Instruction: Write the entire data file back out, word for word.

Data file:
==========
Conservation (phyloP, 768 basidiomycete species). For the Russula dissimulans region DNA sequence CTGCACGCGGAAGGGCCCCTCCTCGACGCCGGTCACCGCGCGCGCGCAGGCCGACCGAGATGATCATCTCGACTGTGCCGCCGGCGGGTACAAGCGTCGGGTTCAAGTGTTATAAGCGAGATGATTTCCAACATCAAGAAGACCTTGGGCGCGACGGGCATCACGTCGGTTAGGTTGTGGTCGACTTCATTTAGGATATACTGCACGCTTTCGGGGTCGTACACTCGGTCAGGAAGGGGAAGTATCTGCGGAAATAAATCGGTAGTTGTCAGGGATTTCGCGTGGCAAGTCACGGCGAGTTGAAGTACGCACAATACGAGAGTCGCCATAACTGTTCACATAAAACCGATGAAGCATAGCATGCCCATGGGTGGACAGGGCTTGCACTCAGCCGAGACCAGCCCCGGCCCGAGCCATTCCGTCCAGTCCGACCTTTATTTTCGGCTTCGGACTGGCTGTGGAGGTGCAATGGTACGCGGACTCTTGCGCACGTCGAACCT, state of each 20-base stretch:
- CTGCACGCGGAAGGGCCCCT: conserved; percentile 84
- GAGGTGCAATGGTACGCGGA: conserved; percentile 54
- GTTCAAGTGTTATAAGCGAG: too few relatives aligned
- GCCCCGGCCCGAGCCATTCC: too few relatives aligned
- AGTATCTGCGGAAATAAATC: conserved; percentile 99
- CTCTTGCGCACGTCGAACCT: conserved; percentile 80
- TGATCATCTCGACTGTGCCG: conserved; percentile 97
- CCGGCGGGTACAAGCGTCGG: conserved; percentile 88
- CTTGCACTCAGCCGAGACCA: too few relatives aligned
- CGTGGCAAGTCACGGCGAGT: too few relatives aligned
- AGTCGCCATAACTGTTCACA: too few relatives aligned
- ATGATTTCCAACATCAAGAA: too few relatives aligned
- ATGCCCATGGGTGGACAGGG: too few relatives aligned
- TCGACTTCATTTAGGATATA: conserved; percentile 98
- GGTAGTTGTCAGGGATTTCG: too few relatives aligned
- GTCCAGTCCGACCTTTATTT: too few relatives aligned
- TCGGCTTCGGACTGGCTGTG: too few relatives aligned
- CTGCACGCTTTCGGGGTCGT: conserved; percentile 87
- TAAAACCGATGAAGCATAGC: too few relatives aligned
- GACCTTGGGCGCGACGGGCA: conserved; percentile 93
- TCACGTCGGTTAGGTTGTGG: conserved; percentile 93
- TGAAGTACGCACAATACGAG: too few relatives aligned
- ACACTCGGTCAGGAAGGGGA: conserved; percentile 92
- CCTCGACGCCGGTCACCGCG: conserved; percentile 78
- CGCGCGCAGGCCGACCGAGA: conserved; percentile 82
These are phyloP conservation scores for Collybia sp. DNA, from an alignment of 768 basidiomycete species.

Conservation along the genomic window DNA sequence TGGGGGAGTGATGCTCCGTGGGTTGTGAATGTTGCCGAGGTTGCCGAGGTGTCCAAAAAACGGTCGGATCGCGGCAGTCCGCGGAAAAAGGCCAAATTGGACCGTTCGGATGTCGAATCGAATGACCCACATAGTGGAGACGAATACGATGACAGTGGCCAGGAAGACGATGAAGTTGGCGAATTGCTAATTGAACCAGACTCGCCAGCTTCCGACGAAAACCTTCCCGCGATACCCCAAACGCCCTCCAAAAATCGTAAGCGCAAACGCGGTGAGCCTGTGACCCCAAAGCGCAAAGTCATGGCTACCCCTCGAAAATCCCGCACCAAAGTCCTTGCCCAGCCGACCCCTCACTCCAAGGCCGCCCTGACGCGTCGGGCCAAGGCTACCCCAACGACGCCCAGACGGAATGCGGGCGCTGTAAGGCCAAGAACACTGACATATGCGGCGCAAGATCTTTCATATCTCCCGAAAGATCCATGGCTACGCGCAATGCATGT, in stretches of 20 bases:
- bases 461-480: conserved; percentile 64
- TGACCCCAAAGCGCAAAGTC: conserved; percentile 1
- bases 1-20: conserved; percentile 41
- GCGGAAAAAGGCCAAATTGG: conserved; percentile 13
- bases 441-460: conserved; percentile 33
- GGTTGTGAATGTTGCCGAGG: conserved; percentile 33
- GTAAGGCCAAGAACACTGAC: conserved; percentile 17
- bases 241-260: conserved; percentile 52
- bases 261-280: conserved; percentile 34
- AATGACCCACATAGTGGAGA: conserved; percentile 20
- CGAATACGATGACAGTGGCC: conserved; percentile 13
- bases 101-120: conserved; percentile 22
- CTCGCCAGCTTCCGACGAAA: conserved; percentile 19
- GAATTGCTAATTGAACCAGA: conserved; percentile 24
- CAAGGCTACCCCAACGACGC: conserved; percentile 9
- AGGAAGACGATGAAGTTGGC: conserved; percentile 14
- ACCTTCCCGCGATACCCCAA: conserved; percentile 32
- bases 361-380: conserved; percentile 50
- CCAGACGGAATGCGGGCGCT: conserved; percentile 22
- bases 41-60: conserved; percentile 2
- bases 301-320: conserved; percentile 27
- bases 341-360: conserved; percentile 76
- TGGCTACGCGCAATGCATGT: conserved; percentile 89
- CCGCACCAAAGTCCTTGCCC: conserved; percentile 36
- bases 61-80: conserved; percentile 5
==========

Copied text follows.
Conservation (phyloP, 768 basidiomycete species). For the Russula dissimulans region DNA sequence CTGCACGCGGAAGGGCCCCTCCTCGACGCCGGTCACCGCGCGCGCGCAGGCCGACCGAGATGATCATCTCGACTGTGCCGCCGGCGGGTACAAGCGTCGGGTTCAAGTGTTATAAGCGAGATGATTTCCAACATCAAGAAGACCTTGGGCGCGACGGGCATCACGTCGGTTAGGTTGTGGTCGACTTCATTTAGGATATACTGCACGCTTTCGGGGTCGTACACTCGGTCAGGAAGGGGAAGTATCTGCGGAAATAAATCGGTAGTTGTCAGGGATTTCGCGTGGCAAGTCACGGCGAGTTGAAGTACGCACAATACGAGAGTCGCCATAACTGTTCACATAAAACCGATGAAGCATAGCATGCCCATGGGTGGACAGGGCTTGCACTCAGCCGAGACCAGCCCCGGCCCGAGCCATTCCGTCCAGTCCGACCTTTATTTTCGGCTTCGGACTGGCTGTGGAGGTGCAATGGTACGCGGACTCTTGCGCACGTCGAACCT, state of each 20-base stretch:
- CTGCACGCGGAAGGGCCCCT: conserved; percentile 84
- GAGGTGCAATGGTACGCGGA: conserved; percentile 54
- GTTCAAGTGTTATAAGCGAG: too few relatives aligned
- GCCCCGGCCCGAGCCATTCC: too few relatives aligned
- AGTATCTGCGGAAATAAATC: conserved; percentile 99
- CTCTTGCGCACGTCGAACCT: conserved; percentile 80
- TGATCATCTCGACTGTGCCG: conserved; percentile 97
- CCGGCGGGTACAAGCGTCGG: conserved; percentile 88
- CTTGCACTCAGCCGAGACCA: too few relatives aligned
- CGTGGCAAGTCACGGCGAGT: too few relatives aligned
- AGTCGCCATAACTGTTCACA: too few relatives aligned
- ATGATTTCCAACATCAAGAA: too few relatives aligned
- ATGCCCATGGGTGGACAGGG: too few relatives aligned
- TCGACTTCATTTAGGATATA: conserved; percentile 98
- GGTAGTTGTCAGGGATTTCG: too few relatives aligned
- GTCCAGTCCGACCTTTATTT: too few relatives aligned
- TCGGCTTCGGACTGGCTGTG: too few relatives aligned
- CTGCACGCTTTCGGGGTCGT: conserved; percentile 87
- TAAAACCGATGAAGCATAGC: too few relatives aligned
- GACCTTGGGCGCGACGGGCA: conserved; percentile 93
- TCACGTCGGTTAGGTTGTGG: conserved; percentile 93
- TGAAGTACGCACAATACGAG: too few relatives aligned
- ACACTCGGTCAGGAAGGGGA: conserved; percentile 92
- CCTCGACGCCGGTCACCGCG: conserved; percentile 78
- CGCGCGCAGGCCGACCGAGA: conserved; percentile 82
These are phyloP conservation scores for Collybia sp. DNA, from an alignment of 768 basidiomycete species.

Conservation along the genomic window DNA sequence TGGGGGAGTGATGCTCCGTGGGTTGTGAATGTTGCCGAGGTTGCCGAGGTGTCCAAAAAACGGTCGGATCGCGGCAGTCCGCGGAAAAAGGCCAAATTGGACCGTTCGGATGTCGAATCGAATGACCCACATAGTGGAGACGAATACGATGACAGTGGCCAGGAAGACGATGAAGTTGGCGAATTGCTAATTGAACCAGACTCGCCAGCTTCCGACGAAAACCTTCCCGCGATACCCCAAACGCCCTCCAAAAATCGTAAGCGCAAACGCGGTGAGCCTGTGACCCCAAAGCGCAAAGTCATGGCTACCCCTCGAAAATCCCGCACCAAAGTCCTTGCCCAGCCGACCCCTCACTCCAAGGCCGCCCTGACGCGTCGGGCCAAGGCTACCCCAACGACGCCCAGACGGAATGCGGGCGCTGTAAGGCCAAGAACACTGACATATGCGGCGCAAGATCTTTCATATCTCCCGAAAGATCCATGGCTACGCGCAATGCATGT, in stretches of 20 bases:
- bases 461-480: conserved; percentile 64
- TGACCCCAAAGCGCAAAGTC: conserved; percentile 1
- bases 1-20: conserved; percentile 41
- GCGGAAAAAGGCCAAATTGG: conserved; percentile 13
- bases 441-460: conserved; percentile 33
- GGTTGTGAATGTTGCCGAGG: conserved; percentile 33
- GTAAGGCCAAGAACACTGAC: conserved; percentile 17
- bases 241-260: conserved; percentile 52
- bases 261-280: conserved; percentile 34
- AATGACCCACATAGTGGAGA: conserved; percentile 20
- CGAATACGATGACAGTGGCC: conserved; percentile 13
- bases 101-120: conserved; percentile 22
- CTCGCCAGCTTCCGACGAAA: conserved; percentile 19
- GAATTGCTAATTGAACCAGA: conserved; percentile 24
- CAAGGCTACCCCAACGACGC: conserved; percentile 9
- AGGAAGACGATGAAGTTGGC: conserved; percentile 14
- ACCTTCCCGCGATACCCCAA: conserved; percentile 32
- bases 361-380: conserved; percentile 50
- CCAGACGGAATGCGGGCGCT: conserved; percentile 22
- bases 41-60: conserved; percentile 2
- bases 301-320: conserved; percentile 27
- bases 341-360: conserved; percentile 76
- TGGCTACGCGCAATGCATGT: conserved; percentile 89
- CCGCACCAAAGTCCTTGCCC: conserved; percentile 36
- bases 61-80: conserved; percentile 5